Greetings friends, followers, and new-founds! The dial here in our little corner of the universe have been set to auto-fun for the last week, and I’m just now having a moment to “come up for air” and tell you all about it!
Last weekend, my parents came over from Alabama for their first visit to Santa Cruz. And what a weird, wild, wonderful family-amalgam that made! We spent the week with them sharing some of our favorite things here, and letting all of our elders co-mingle in various sets. In addition to the more intimate and the more mundane moments — dinners with Juju and Bonnie, and over at Grammy and Rupert’s, or relaxing together in the mornings, and snuggling up on the couch after kid-bedtime to watch the pilot episode of Sherlock — we had a slew of scheduled “events” on our Natalie-crafted calendar-map. Here’s what it looked like:
Monday, Great Gramma Alice came over as usual, and we all went out to lunch together on the wharf. We ate in a long-standing, well known restaurant, there, called Stagnaro Bros., in which Alice worked over 40 years ago. Grandpa George got the lobster bib… Some of the locals were hanging out at the wharf, too. These guys were snoozing in a lazy floating pile off the end of the pier. Neither Natalie nor Great Gramma Alice (nor I in my 10 years of coming here) had ever noticed them do that before.Their cohorts were leaping up onto the scaffolding under our feet for some barky socializing and drier forms of snuggling. Later that day we headed to Henry Cowell State Park for some silent socializing of our own… with those reticent, local giants — the redwoods. We wandered and chatted and stopped at all the points of interest on the self-led interpretive trail. Nana read all the important info at each stop. I made jokes… In case you didn’t know — redwoods can get BIG. Some of them are over 300 feet tall and 16 feet across. Some of them are so big, that in a forest fire, the inside of the tree can be burned out, leaving a one-room-cabin-sized cave within the still living tree. And their seeds are the size of a small flake of oatmeal. Of course, while they can easily grow from seed given the right conditions, they more commonly sprout “daughter” trees around the base of and from the same roots system as the “mother” tree. Echo decided to give this ancient slice of history some much needed kisses. In the shot below, she’s kissing somewhere around 1100 AD. In the week before my parents arrived, we’d started a new fun art-quilt project coloring the backs of a few hundred old business cards that Juju had given us. Nana and Grandpa George joined right in and spent a number of hours during the course of our week together drawing and coloring. I can’t think of a single better image of family bliss and relaxation… Speaking of better images… We went (back) to the Monterey Bay Aquarium!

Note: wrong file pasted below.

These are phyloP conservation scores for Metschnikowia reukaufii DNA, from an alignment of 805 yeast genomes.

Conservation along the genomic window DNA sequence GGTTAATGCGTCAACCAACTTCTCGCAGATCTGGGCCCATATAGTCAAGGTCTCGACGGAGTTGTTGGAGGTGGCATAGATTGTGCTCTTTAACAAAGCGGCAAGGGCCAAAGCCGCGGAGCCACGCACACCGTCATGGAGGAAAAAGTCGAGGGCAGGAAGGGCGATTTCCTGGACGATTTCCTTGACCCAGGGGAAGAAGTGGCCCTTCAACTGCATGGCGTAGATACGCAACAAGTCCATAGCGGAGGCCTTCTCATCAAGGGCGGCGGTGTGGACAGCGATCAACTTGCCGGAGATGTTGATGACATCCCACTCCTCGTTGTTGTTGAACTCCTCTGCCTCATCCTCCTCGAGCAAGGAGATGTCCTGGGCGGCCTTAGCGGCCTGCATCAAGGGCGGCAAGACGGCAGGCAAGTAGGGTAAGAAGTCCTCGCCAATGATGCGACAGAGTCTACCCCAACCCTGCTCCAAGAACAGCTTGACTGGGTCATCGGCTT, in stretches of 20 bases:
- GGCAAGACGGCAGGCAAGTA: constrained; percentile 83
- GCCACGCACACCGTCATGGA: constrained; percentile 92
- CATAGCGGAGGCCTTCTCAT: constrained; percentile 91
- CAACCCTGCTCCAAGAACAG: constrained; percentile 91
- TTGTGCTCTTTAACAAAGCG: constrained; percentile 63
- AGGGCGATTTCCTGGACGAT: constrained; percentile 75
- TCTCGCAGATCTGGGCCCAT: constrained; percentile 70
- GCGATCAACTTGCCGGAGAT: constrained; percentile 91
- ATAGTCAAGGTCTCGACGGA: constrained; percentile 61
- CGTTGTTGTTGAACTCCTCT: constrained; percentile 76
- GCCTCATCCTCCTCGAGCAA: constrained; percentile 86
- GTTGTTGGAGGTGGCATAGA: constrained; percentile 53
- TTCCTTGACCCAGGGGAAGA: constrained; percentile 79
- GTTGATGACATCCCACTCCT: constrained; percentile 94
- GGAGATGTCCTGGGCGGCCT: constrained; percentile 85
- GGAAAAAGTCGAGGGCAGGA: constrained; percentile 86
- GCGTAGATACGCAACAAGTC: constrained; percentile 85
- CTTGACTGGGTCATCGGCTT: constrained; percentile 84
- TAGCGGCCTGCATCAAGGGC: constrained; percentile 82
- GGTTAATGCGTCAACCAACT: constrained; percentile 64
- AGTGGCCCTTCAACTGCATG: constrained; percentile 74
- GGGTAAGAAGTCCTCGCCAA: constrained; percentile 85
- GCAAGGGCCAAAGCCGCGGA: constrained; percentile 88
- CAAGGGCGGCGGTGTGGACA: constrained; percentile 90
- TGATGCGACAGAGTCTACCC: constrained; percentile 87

We found Dory…and Nemo…
and an Echo fish, too! Nana and Grandpa were so sweet and patient as Echo checked out every single display and hovered longer over particular ones to absorb more information. It was pretty interesting, as well, to see how Echo approached “going deeper” in her second (recent) aquarium exploration. Whereas the last time we went, she was more “startled”, I think, by the visual explosion of colors and shapes and bizarre animals; this time she had mental space for tons more intellectual input about the various species we viewed. The sardines were packed in like sardines… The jellies danced… even upside down…and all around!In the jellies exhibit, there is (among so many other things…) a fun experiential station in which one may draw their own jellyfish and then “set it free” in the virtual open ocean visible on-screen above the drawing tables. Grandpa George discovered that there was an option to have the drawing emailed to us, so here’s a link to one that Echo created: http://www.montereybayaquarium.org/draw-a-jelly?jelly=E1395173978265